Google Cloud is the latest company to show interest in Bitcoin’s (BTC) Lightning Network. The $225 billion cloud and data service recently partnered with Voltage, an infrastructure provider specializing in Bitcoin’s Lightning Network.
The partnership will enable one of the world’s largest cloud computing providers to launch Bitcoin-based services globally, while assisting Voltage’s business expansion. Voltage CEO Graham Krizek told Cointelegraph:
“Voltage is using Google Cloud to provide more services to our global customers. As a result, we have larger customers who need to deploy nodes in specific geographic regions such as the UK or Asia.”
Instead, Google could use “Voltage as their outsourced Bitcoin and Lightning team.” “We provide them with this business, actually, you know, helping companies that are interested in adding bitcoin or Lightning to their services,” he said.
The announcement garnered huge attention on social media, reflecting Google’s growing understanding and acceptance of Bitcoin and the Lightning Network. But crucially, the impact of this partnership goes much further.
Christopher Caliccott, managing director of venture capital firm Tramell Venture Partners, told Cointelegraph, “We had some ex-Googlers say in the back channel (…) that it was an unexpected (social media) engagement , sure to get people’s attention.” Google. ”
Additionally, Google’s openness to the Lightning Network is the polar opposite of its competitor Apple. Apple recently removed Lightning-enabled decentralized social media protocol Damus from the App Store, showing its distaste for the Lightning Network. Calicot explained that the tech world may be warming up to the Lightning Network:
“Especially now that there are more and more businesses tinkering with Lightning. If they’re adjacent to payments, they ignore Lightning at their own peril.”
Google Cloud operates under the umbrella of its parent company, Alphabet. Payment platform Google Pay has hundreds of millions of users in more than 15 countries.
Since 2020, Google Ventures (GV), the investment arm of Google, has shown a strong interest in blockchain and Web3 companies, as well as Bitcoin.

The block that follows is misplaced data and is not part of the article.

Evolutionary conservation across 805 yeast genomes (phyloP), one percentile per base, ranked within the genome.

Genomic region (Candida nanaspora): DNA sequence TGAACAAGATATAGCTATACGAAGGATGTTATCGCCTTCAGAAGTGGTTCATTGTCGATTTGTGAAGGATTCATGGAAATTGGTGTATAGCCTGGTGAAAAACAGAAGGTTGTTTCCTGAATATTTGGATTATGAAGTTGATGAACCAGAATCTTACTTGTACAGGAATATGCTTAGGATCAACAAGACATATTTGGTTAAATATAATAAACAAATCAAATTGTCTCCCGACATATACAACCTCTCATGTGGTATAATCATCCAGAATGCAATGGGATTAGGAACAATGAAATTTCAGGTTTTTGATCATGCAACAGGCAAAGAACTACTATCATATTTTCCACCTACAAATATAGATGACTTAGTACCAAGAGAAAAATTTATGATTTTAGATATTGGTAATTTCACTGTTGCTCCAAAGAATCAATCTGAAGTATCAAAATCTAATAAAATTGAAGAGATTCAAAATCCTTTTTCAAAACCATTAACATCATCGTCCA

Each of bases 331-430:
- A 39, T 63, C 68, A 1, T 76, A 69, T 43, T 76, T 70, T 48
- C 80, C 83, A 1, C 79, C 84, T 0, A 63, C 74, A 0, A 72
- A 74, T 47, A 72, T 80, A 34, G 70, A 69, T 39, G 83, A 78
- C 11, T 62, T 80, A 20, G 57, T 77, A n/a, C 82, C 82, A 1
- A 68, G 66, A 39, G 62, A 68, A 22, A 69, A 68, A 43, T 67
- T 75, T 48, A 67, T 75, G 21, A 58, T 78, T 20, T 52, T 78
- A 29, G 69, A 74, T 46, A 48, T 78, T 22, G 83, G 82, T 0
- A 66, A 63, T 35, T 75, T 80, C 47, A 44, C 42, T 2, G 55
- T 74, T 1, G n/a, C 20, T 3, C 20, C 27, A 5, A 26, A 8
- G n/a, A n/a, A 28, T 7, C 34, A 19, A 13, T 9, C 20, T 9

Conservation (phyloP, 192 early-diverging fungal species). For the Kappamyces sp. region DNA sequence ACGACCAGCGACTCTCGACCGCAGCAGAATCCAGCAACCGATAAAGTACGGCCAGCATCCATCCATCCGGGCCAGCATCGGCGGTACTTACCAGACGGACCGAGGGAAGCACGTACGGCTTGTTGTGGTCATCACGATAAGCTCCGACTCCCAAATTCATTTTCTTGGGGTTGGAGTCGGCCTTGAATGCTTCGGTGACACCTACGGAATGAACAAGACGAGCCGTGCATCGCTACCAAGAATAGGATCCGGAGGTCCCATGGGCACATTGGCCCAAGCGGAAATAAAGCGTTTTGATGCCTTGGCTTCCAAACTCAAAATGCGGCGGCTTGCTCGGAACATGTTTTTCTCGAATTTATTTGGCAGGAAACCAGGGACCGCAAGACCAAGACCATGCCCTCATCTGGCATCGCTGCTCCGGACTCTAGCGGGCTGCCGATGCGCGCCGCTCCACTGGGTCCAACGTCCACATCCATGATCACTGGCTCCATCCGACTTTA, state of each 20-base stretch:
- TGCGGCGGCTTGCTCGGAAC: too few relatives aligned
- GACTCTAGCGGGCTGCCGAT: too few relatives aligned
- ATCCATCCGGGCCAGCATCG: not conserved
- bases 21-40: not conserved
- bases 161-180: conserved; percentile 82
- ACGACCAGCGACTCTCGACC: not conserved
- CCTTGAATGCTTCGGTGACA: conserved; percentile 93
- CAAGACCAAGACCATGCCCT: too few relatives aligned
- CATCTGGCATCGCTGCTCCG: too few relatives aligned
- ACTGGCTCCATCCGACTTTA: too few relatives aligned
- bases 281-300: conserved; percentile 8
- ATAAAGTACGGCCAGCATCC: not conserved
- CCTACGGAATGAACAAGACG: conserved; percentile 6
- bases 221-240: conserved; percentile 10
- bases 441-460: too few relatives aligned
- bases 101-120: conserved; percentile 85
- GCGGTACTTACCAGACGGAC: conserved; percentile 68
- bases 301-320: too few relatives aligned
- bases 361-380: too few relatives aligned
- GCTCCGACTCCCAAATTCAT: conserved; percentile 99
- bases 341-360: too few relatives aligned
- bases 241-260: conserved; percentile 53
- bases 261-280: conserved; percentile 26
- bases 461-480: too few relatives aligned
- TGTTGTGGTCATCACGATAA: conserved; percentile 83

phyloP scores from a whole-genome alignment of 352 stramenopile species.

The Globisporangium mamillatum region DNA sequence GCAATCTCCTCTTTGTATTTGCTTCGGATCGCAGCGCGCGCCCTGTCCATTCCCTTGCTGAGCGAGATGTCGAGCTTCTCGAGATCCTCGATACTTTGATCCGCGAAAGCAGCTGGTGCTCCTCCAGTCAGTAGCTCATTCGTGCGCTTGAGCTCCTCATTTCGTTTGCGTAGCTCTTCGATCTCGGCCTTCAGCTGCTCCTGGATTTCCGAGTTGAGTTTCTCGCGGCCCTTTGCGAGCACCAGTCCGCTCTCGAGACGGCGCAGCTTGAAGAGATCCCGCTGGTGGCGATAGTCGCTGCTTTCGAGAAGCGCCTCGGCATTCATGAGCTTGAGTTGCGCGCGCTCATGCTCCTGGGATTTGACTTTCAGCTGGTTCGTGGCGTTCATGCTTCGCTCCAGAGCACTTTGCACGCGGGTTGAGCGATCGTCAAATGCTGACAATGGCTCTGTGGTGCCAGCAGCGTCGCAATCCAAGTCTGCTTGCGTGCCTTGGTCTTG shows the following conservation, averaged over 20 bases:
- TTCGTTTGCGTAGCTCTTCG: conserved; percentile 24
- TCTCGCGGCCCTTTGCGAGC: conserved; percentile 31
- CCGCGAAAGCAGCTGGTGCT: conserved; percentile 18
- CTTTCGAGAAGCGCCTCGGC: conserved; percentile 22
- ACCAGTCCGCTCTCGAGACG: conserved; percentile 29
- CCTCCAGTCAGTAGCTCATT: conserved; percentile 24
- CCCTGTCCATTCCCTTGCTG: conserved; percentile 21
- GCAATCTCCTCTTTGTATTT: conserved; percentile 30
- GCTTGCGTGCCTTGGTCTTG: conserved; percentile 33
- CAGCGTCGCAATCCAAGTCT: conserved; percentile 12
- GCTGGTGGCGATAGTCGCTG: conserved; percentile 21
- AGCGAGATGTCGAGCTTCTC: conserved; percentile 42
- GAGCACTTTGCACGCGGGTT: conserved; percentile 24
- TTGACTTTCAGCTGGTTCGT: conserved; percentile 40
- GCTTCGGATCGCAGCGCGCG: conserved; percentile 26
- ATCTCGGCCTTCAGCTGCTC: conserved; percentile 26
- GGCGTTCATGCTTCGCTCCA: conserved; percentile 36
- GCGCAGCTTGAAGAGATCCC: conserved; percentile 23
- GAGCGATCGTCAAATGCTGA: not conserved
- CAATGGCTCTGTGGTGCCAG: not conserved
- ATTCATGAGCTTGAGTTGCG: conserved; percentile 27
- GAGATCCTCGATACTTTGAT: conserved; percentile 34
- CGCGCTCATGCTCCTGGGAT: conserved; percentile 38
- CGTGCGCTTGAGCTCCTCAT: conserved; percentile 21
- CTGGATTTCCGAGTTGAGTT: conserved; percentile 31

GV participated in Voltage’s $6 million seed round in 2021. For Calicott, the interest in the cryptocurrency space from such a large player could be a sign of momentum:
“I hate to be overly critical of any particular company, but to me, like anything in life, when people put their money where their mouth is, it sends a very strong signal that they care Where.”
Krizek agreed, “I think it’s really an important signal to implement a more bitcoin-centric strategy at Google and the larger organization.”
Even though Apple killed its Lightning-enabled app Damus (much to the chagrin of former Twitter CEO Jack Dorsey), the Lightning Network is still gaining traction with billion-dollar businesses around the world. One of Mexico’s largest companies has begun experimenting with the Lightning Network, while two major cryptocurrency exchanges, Binance and Coinbase, recently committed to Lightning integration.
related: The World’s Largest Bitcoin Conference: Decentralization via Cointelegraph
Still, it’s early days, and “we’ll have to watch this as it develops,” Calicott noted. Krizek, who has been involved in the Bitcoin space since 2012 and has seen its ups and downs, emphasized the importance of partnerships:
“As we started to show these organizations more about Bitcoin and what is possible with the Lightning Network, I think we got their attention and we had a lot of interest and demand.”
He added that more services should be launched in the near future, complemented by bitcoin education efforts.
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